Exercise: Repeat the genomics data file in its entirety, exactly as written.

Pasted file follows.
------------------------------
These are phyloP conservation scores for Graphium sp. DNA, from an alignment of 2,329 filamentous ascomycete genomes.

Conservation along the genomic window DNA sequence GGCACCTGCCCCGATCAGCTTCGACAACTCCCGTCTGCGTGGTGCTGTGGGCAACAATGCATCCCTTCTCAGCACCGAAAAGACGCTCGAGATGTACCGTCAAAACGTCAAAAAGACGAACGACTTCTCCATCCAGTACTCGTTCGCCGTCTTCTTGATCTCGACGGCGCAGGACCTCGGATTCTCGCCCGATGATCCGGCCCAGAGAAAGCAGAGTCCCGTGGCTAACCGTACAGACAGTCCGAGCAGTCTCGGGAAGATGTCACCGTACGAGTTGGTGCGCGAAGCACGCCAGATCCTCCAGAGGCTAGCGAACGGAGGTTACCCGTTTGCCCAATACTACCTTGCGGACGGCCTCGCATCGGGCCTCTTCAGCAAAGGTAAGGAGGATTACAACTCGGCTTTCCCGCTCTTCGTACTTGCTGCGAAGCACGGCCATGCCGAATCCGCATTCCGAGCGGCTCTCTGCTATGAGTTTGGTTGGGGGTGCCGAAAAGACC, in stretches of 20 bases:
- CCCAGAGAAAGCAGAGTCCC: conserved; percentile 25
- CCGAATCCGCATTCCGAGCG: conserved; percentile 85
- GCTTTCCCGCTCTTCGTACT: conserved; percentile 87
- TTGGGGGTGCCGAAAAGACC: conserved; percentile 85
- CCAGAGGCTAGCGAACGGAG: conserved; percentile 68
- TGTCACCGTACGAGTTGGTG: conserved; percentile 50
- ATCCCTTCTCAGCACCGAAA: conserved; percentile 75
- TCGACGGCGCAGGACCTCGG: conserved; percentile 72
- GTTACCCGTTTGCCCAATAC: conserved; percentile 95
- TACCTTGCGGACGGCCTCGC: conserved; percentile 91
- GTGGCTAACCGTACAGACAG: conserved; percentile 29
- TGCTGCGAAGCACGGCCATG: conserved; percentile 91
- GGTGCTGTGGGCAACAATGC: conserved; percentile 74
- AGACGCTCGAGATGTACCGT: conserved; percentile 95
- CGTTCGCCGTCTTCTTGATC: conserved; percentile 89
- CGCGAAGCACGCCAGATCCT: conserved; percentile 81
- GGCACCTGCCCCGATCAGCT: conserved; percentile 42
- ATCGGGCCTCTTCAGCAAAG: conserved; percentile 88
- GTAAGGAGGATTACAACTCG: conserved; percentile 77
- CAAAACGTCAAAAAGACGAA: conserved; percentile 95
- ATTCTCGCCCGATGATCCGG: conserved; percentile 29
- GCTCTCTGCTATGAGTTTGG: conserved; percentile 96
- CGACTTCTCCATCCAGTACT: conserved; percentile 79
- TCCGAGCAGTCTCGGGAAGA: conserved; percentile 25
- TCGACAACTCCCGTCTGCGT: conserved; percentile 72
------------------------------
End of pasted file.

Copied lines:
These are phyloP conservation scores for Graphium sp. DNA, from an alignment of 2,329 filamentous ascomycete genomes.

Conservation along the genomic window DNA sequence GGCACCTGCCCCGATCAGCTTCGACAACTCCCGTCTGCGTGGTGCTGTGGGCAACAATGCATCCCTTCTCAGCACCGAAAAGACGCTCGAGATGTACCGTCAAAACGTCAAAAAGACGAACGACTTCTCCATCCAGTACTCGTTCGCCGTCTTCTTGATCTCGACGGCGCAGGACCTCGGATTCTCGCCCGATGATCCGGCCCAGAGAAAGCAGAGTCCCGTGGCTAACCGTACAGACAGTCCGAGCAGTCTCGGGAAGATGTCACCGTACGAGTTGGTGCGCGAAGCACGCCAGATCCTCCAGAGGCTAGCGAACGGAGGTTACCCGTTTGCCCAATACTACCTTGCGGACGGCCTCGCATCGGGCCTCTTCAGCAAAGGTAAGGAGGATTACAACTCGGCTTTCCCGCTCTTCGTACTTGCTGCGAAGCACGGCCATGCCGAATCCGCATTCCGAGCGGCTCTCTGCTATGAGTTTGGTTGGGGGTGCCGAAAAGACC, in stretches of 20 bases:
- CCCAGAGAAAGCAGAGTCCC: conserved; percentile 25
- CCGAATCCGCATTCCGAGCG: conserved; percentile 85
- GCTTTCCCGCTCTTCGTACT: conserved; percentile 87
- TTGGGGGTGCCGAAAAGACC: conserved; percentile 85
- CCAGAGGCTAGCGAACGGAG: conserved; percentile 68
- TGTCACCGTACGAGTTGGTG: conserved; percentile 50
- ATCCCTTCTCAGCACCGAAA: conserved; percentile 75
- TCGACGGCGCAGGACCTCGG: conserved; percentile 72
- GTTACCCGTTTGCCCAATAC: conserved; percentile 95
- TACCTTGCGGACGGCCTCGC: conserved; percentile 91
- GTGGCTAACCGTACAGACAG: conserved; percentile 29
- TGCTGCGAAGCACGGCCATG: conserved; percentile 91
- GGTGCTGTGGGCAACAATGC: conserved; percentile 74
- AGACGCTCGAGATGTACCGT: conserved; percentile 95
- CGTTCGCCGTCTTCTTGATC: conserved; percentile 89
- CGCGAAGCACGCCAGATCCT: conserved; percentile 81
- GGCACCTGCCCCGATCAGCT: conserved; percentile 42
- ATCGGGCCTCTTCAGCAAAG: conserved; percentile 88
- GTAAGGAGGATTACAACTCG: conserved; percentile 77
- CAAAACGTCAAAAAGACGAA: conserved; percentile 95
- ATTCTCGCCCGATGATCCGG: conserved; percentile 29
- GCTCTCTGCTATGAGTTTGG: conserved; percentile 96
- CGACTTCTCCATCCAGTACT: conserved; percentile 79
- TCCGAGCAGTCTCGGGAAGA: conserved; percentile 25
- TCGACAACTCCCGTCTGCGT: conserved; percentile 72